Experimental Brain Research

, Volume 195, Issue 3, pp 383–392 | Cite as

Response preparation changes during practice of an asynchronous bimanual movement

  • Dana Maslovat
  • Anthony N. Carlsen
  • Romeo Chua
  • Ian M. Franks
Research Article


For synchronous bimanual movements, we have shown that a different amplitude can be prepared for each limb in advance and this preparation improves with practice (Maslovat et al. 2008). In the present study, we tested whether an asynchronous bimanual movement can also be prepared in advance and be improved with practice. Participants practiced (160 trials) a discrete bimanual movement in which the right arm led the left by 100 ms in response to an auditory “go” signal (either 80 dB control stimulus or 124 dB startle stimulus). The startle stimulus was used to gauge whether inter-limb timing could be pre-programed. During startle trials, the asynchronous bimanual movement was triggered at early latency suggesting the entire movement could be prepared in advance. However, the triggered movement had a shorter between-arm delay and a temporally compressed within-arm EMG pattern, results that we attribute to increased neural activation caused by the startling stimulus. However, as both startle and control trials improved over time, it does appear response preparation of interval timing can improve with practice.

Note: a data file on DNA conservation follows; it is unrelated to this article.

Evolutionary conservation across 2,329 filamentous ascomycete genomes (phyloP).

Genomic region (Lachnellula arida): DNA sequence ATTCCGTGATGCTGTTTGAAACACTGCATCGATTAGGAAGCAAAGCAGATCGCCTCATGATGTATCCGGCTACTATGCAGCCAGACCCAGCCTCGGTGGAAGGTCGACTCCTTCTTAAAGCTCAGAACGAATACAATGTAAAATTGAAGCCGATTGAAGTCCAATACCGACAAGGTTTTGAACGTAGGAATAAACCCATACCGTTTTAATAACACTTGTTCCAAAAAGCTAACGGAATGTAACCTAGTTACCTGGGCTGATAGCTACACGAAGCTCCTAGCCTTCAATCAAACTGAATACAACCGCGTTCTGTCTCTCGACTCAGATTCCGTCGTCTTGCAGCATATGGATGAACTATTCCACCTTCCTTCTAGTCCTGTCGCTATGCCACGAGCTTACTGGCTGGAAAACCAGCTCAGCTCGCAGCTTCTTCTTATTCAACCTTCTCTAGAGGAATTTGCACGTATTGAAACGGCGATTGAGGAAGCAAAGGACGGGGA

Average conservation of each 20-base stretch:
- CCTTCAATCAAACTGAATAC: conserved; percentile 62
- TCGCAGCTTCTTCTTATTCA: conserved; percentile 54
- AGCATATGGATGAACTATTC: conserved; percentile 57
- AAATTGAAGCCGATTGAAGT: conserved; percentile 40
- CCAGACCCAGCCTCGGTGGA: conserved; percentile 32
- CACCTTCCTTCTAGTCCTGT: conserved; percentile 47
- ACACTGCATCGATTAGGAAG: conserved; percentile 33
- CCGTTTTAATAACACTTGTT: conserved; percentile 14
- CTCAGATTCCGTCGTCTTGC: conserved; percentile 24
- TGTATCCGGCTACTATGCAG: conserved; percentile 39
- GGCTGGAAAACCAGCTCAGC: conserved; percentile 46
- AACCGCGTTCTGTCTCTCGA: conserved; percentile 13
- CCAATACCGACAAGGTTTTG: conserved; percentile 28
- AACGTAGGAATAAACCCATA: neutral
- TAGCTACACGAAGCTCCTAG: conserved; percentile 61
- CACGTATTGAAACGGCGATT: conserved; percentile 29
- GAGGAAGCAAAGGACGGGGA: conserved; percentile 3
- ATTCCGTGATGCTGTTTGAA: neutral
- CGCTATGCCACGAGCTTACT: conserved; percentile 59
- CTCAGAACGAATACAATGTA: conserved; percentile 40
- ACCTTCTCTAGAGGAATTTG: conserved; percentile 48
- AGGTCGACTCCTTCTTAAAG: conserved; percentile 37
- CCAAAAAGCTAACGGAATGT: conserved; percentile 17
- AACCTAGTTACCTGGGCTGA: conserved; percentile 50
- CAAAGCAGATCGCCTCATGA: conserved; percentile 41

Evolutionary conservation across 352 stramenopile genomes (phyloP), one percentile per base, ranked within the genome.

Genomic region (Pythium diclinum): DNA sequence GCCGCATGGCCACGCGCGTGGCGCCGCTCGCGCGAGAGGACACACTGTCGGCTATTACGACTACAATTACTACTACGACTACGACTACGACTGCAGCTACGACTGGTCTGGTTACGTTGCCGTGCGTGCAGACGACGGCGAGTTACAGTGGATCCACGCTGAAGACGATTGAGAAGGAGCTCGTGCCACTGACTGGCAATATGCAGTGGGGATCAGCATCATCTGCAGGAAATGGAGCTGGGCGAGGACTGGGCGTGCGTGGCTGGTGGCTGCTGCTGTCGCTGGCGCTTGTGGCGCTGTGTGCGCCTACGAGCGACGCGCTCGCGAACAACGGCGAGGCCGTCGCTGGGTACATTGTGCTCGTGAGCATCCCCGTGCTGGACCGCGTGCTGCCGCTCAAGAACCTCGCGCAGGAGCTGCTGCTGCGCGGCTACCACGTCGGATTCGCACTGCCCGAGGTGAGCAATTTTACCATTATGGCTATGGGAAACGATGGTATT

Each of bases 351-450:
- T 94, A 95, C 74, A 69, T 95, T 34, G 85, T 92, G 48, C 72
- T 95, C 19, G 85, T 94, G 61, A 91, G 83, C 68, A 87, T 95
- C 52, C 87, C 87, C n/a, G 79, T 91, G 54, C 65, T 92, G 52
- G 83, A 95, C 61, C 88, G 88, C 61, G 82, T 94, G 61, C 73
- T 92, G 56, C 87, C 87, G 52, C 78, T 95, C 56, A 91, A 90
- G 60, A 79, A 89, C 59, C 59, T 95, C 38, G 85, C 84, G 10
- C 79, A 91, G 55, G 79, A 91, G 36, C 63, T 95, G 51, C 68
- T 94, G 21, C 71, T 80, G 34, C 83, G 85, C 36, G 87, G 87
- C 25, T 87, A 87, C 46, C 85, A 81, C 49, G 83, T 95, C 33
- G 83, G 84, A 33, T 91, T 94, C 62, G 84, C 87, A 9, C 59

Response preparation Programing Practice Timing Startle 



Acknowledgments for this study go to a Natural Sciences and Engineering Research Council of Canada grant awarded to Ian M. Franks.


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Copyright information

© Springer-Verlag 2009

Authors and Affiliations

  • Dana Maslovat
    • 1
  • Anthony N. Carlsen
    • 1
  • Romeo Chua
    • 1
  • Ian M. Franks
    • 1
  1. 1.School of Human KineticsUniversity of British ColumbiaVancouverCanada

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